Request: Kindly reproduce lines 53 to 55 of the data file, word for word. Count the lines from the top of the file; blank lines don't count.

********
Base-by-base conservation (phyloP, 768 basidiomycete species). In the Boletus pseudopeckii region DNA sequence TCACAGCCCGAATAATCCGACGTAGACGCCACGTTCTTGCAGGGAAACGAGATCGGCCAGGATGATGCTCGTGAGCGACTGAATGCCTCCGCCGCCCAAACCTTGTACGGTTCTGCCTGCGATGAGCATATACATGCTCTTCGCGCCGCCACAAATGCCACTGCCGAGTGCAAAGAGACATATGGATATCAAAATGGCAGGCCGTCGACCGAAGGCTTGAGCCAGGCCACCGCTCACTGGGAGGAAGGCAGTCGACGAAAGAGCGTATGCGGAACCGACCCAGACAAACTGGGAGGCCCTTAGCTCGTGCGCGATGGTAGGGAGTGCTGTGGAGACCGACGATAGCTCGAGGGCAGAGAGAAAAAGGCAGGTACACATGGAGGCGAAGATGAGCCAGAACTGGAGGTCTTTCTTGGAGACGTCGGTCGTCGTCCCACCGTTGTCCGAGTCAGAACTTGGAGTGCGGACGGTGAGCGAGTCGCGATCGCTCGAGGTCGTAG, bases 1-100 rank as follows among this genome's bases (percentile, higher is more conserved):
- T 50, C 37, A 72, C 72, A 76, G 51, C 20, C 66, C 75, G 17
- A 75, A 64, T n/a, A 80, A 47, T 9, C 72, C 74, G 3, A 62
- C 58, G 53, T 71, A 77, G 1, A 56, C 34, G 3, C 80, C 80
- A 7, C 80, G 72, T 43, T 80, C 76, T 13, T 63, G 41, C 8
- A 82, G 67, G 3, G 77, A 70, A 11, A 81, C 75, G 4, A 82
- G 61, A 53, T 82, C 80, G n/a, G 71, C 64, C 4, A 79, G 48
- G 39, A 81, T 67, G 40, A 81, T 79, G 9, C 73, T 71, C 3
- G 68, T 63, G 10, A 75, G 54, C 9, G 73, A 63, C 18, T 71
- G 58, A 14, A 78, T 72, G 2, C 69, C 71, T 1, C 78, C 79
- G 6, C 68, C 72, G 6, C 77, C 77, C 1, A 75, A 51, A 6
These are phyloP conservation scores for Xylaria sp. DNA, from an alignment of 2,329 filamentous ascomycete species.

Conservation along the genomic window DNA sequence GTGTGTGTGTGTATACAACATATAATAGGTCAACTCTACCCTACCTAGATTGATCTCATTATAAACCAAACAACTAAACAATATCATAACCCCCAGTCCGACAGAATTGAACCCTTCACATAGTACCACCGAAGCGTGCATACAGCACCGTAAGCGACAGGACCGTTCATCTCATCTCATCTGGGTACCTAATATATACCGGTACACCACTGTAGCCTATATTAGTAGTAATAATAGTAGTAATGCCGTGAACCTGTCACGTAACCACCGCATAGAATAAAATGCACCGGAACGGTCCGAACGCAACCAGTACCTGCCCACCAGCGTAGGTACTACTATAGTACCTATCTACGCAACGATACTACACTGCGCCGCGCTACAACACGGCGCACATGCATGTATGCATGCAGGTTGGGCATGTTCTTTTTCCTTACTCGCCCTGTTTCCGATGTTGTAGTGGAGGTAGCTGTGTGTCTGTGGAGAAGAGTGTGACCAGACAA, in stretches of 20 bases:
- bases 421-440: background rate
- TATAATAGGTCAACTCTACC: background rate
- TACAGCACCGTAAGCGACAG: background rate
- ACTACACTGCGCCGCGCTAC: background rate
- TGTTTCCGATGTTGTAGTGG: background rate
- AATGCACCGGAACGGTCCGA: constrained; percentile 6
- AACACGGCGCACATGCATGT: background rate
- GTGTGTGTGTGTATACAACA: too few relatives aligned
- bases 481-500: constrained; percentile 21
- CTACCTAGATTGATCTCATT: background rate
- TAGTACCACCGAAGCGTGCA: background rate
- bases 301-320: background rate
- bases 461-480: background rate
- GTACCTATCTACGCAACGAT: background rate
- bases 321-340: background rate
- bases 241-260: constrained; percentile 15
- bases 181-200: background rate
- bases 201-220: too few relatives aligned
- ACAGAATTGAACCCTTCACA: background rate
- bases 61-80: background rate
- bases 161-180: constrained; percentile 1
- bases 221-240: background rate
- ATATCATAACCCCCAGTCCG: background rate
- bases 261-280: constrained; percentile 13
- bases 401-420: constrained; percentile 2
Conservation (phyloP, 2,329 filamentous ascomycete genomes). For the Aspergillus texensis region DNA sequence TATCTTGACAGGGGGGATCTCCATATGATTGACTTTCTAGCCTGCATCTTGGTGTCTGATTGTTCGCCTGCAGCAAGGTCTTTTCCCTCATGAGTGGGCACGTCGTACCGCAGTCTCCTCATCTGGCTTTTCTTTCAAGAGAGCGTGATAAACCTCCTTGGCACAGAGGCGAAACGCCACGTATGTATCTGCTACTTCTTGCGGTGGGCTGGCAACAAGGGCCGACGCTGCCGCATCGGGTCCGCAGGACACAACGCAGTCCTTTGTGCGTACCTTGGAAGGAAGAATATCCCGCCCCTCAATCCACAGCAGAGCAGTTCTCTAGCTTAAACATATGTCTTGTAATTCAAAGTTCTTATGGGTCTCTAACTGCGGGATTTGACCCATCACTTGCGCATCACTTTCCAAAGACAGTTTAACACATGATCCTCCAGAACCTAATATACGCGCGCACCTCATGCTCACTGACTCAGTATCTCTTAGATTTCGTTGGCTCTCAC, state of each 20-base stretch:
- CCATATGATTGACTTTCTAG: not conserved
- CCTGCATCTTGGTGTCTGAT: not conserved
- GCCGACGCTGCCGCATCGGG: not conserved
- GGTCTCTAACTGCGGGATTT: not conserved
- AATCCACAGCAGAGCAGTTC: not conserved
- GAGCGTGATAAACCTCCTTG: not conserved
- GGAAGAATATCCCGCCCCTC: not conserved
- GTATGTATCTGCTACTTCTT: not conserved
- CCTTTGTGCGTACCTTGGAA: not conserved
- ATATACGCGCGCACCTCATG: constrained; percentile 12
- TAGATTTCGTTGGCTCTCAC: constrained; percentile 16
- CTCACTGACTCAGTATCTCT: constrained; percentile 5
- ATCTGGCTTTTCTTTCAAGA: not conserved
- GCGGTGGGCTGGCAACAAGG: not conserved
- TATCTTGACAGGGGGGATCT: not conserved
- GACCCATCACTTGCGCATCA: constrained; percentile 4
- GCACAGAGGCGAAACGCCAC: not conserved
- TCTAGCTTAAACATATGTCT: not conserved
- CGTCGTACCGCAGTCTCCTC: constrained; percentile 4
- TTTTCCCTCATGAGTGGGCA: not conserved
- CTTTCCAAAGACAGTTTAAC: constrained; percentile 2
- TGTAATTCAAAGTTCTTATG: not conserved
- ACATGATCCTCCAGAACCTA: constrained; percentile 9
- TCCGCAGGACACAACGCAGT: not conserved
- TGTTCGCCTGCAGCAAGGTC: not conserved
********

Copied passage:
- GCGGTGGGCTGGCAACAAGG: not conserved
- TATCTTGACAGGGGGGATCT: not conserved
- GACCCATCACTTGCGCATCA: constrained; percentile 4